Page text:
To develop a technology enterprise in a developing country such as the Philippines may seem like a lost cause; but not to an enterprising and persevering woman as Myla Villanueva, co-founder and managing director of Novare Technologies. With a strong faith in Filipino ingenuity, Myla believes that Filipinos are some of the most capable in developing revolutionary technologies that are for the advancement of not only the country, but of the whole world. Myla believes that Filipino inventors and ‘technopreneurs’ just need a whole lot of support.
As a kid, Myla has always been curious about how things worked. She used to break phones and radios apart, and she had been electrocuted many times because she experimented with all sorts of circuits at home. Her innate curiosity has been complemented with an entrepreneurial spirit, which has been nourished by her parents when she and her brothers were still very young. That is why at 16, she started helping in the family business by trading in computer disks, tapes and hard drives from their garage.
It was during her days at the Silicon Valley in Sta. Clara where she learned that technology can be life’s work. Inspired by the stories of Bill Gates and Steve Jobs, Myla brought her knowledge in information technology back to the Philippines. Aware that developing technology in a not-so-advanced country as the Philippines could pose many challenges, Myla also knew that it presented many opportunities as there were many solutions that can be introduced to the technologies that country still lacked. Being able to identify the specific technologies the industry needed would make her a pioneer in many local innovations.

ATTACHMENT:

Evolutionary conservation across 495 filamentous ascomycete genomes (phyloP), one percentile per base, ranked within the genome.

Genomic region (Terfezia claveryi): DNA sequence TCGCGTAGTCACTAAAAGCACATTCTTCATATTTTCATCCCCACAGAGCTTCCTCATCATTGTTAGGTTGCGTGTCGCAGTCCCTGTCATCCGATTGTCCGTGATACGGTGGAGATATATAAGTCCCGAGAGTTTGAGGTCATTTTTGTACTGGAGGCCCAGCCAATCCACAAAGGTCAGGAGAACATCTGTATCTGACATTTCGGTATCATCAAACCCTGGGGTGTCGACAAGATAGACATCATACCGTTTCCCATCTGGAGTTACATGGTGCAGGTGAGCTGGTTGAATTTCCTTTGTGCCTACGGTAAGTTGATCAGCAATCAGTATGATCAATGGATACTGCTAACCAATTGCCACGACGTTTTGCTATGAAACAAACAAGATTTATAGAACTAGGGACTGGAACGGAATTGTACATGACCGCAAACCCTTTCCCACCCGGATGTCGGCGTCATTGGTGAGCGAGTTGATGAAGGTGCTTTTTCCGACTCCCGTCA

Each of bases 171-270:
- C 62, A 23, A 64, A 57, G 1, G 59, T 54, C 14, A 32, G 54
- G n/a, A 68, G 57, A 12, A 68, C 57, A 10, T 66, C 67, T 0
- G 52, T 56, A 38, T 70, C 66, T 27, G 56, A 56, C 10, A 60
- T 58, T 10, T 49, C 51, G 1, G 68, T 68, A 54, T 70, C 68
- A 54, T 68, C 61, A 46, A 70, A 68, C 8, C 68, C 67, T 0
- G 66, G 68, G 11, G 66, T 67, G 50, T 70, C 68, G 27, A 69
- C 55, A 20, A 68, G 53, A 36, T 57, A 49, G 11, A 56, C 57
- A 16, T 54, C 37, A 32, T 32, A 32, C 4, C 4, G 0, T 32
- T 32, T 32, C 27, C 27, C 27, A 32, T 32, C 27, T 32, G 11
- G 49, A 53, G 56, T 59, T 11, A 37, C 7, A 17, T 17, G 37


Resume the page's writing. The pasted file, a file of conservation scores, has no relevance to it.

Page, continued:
Even with the overwhelming idea of entering a male-dominated field, Myla went ahead and introduced her very first innovation, which would later on establish her name in the local industry. At that time, nobody had heard of the terms “Local and Wide Area Networks”. And this was also the time where there was no electricity and various coup attempts had been rocking the government. She still wonders how she was able to go past these problems, but through MDI Group Holdings, Myla introduced the idea of connecting computers on a network via Internet Protocol, therefore being one of the first to create an IP infrastructure in the 80s, which was the Social Security System (SSS) network.
Thanks to technology, information on the internet is accessible pretty much anywhere with the right devices, one of which is the wireless mobile broadband such as Smart Bro. Back in 2003, before it was sold to Smart Communications and before being rebranded to Smart Bro, Meridian Telekoms was the first wireless broadband company in the country. Myla co-founded Meridian, her fourth company. Myla is also the technopreneur behind Microwarehouse, a distributor for electronics equipment, gadgets and software such as Apple, Cisco and Linksys for the mass market; and Wolfpac, which pioneered mobile applications and also became the largest content developer. Wolfpac was also sold to Smart.
Setting up one successful enterprise after another, most of which offered technological breakthroughs, Myla was selected as the first Ernst and Young Woman Entrepreneur of the Year in 2003 and became one of the most respected technopreneurs of her time. Today, she is establishing an international presence in information and technology with the set up of her fifth company, Novare Technologies, which is based in Hong Kong. Novare provides IT consultancy and solutions to companies in Asia-Pacific, Europe and the Middle East.